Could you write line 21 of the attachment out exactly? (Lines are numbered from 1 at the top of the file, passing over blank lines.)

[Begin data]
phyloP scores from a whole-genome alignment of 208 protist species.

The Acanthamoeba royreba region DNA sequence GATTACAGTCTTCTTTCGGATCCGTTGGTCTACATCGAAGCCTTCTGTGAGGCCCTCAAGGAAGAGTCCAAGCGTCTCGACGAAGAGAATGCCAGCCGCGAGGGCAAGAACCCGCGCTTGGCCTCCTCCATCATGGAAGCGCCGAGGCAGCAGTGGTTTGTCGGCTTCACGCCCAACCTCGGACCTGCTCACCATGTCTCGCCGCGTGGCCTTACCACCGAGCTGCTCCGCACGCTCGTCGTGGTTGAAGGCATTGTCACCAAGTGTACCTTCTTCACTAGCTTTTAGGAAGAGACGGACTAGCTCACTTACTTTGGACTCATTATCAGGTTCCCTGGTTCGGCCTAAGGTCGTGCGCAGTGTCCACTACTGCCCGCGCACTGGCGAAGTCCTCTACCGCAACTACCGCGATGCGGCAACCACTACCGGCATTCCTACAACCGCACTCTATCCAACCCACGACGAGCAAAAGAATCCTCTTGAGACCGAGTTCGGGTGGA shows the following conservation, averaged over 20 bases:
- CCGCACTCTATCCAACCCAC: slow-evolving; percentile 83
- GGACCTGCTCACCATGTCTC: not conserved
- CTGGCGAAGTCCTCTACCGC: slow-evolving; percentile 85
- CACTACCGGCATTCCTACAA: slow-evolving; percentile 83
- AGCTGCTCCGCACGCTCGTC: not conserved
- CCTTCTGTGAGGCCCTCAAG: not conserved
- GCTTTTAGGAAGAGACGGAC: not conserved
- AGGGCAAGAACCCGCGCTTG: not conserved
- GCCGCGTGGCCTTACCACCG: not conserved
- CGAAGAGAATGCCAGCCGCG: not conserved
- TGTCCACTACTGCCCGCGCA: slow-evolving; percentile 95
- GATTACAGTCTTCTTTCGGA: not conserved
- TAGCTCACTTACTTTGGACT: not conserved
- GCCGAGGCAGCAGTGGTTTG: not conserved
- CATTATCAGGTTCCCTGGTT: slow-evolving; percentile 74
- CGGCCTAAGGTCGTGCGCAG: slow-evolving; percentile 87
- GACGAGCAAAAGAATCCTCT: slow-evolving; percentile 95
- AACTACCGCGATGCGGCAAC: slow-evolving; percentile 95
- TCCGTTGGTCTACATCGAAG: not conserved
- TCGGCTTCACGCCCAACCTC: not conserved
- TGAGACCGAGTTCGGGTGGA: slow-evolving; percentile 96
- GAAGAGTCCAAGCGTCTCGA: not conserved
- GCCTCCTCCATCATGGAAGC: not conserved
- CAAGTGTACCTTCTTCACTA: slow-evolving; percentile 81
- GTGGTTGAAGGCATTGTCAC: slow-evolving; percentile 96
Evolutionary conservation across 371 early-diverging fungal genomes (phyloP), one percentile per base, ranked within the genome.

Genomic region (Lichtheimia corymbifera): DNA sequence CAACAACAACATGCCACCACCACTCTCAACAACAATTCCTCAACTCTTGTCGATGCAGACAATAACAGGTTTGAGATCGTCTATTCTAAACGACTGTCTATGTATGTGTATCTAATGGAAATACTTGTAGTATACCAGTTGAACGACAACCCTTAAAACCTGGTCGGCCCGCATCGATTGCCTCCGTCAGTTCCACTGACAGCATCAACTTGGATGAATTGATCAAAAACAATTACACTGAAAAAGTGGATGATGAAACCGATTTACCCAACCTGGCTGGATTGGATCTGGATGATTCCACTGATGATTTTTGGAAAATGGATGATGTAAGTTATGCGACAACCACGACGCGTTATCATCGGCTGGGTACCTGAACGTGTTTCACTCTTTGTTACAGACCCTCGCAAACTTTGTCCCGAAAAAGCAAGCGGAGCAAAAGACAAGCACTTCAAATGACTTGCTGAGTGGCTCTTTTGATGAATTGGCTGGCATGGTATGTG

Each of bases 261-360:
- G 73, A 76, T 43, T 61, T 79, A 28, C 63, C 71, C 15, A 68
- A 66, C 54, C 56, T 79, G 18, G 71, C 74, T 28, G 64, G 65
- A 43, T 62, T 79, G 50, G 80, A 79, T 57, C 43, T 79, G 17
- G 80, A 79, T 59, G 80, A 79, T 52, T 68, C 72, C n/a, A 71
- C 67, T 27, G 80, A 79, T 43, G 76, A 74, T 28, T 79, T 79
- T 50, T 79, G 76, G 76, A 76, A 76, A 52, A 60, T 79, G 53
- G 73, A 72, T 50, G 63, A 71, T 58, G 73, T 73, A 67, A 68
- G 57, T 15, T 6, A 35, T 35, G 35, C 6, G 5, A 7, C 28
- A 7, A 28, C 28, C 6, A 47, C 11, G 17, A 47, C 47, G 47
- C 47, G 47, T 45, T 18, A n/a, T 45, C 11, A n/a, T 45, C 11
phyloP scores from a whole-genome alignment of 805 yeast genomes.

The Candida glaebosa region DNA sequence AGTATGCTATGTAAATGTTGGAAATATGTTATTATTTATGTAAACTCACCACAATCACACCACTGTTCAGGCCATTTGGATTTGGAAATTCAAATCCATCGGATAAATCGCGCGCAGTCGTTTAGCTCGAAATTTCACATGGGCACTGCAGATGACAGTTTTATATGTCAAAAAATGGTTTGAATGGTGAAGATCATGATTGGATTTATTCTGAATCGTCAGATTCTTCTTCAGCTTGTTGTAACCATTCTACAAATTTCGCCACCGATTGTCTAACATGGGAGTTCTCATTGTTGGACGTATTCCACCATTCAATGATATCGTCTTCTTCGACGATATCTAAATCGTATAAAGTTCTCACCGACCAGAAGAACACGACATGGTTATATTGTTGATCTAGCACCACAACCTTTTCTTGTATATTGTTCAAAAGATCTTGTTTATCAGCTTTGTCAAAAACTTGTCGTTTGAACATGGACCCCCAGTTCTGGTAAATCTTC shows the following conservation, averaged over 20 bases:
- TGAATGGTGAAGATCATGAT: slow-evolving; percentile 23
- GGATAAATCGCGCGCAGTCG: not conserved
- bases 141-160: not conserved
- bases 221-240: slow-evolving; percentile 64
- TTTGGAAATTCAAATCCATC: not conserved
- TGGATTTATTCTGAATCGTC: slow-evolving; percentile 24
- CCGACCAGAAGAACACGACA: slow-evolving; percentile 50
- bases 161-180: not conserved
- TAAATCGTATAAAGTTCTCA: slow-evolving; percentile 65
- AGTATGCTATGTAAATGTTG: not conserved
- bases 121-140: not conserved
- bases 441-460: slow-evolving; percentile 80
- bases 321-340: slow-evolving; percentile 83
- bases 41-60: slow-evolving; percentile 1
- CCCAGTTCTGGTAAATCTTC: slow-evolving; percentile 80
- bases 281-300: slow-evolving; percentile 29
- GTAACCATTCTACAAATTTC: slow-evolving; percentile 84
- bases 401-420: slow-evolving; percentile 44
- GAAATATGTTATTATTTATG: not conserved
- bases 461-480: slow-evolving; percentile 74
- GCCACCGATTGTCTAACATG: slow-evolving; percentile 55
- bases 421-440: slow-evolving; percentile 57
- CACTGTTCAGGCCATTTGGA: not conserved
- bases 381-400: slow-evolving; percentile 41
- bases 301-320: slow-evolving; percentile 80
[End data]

- TCCGTTGGTCTACATCGAAG: not conserved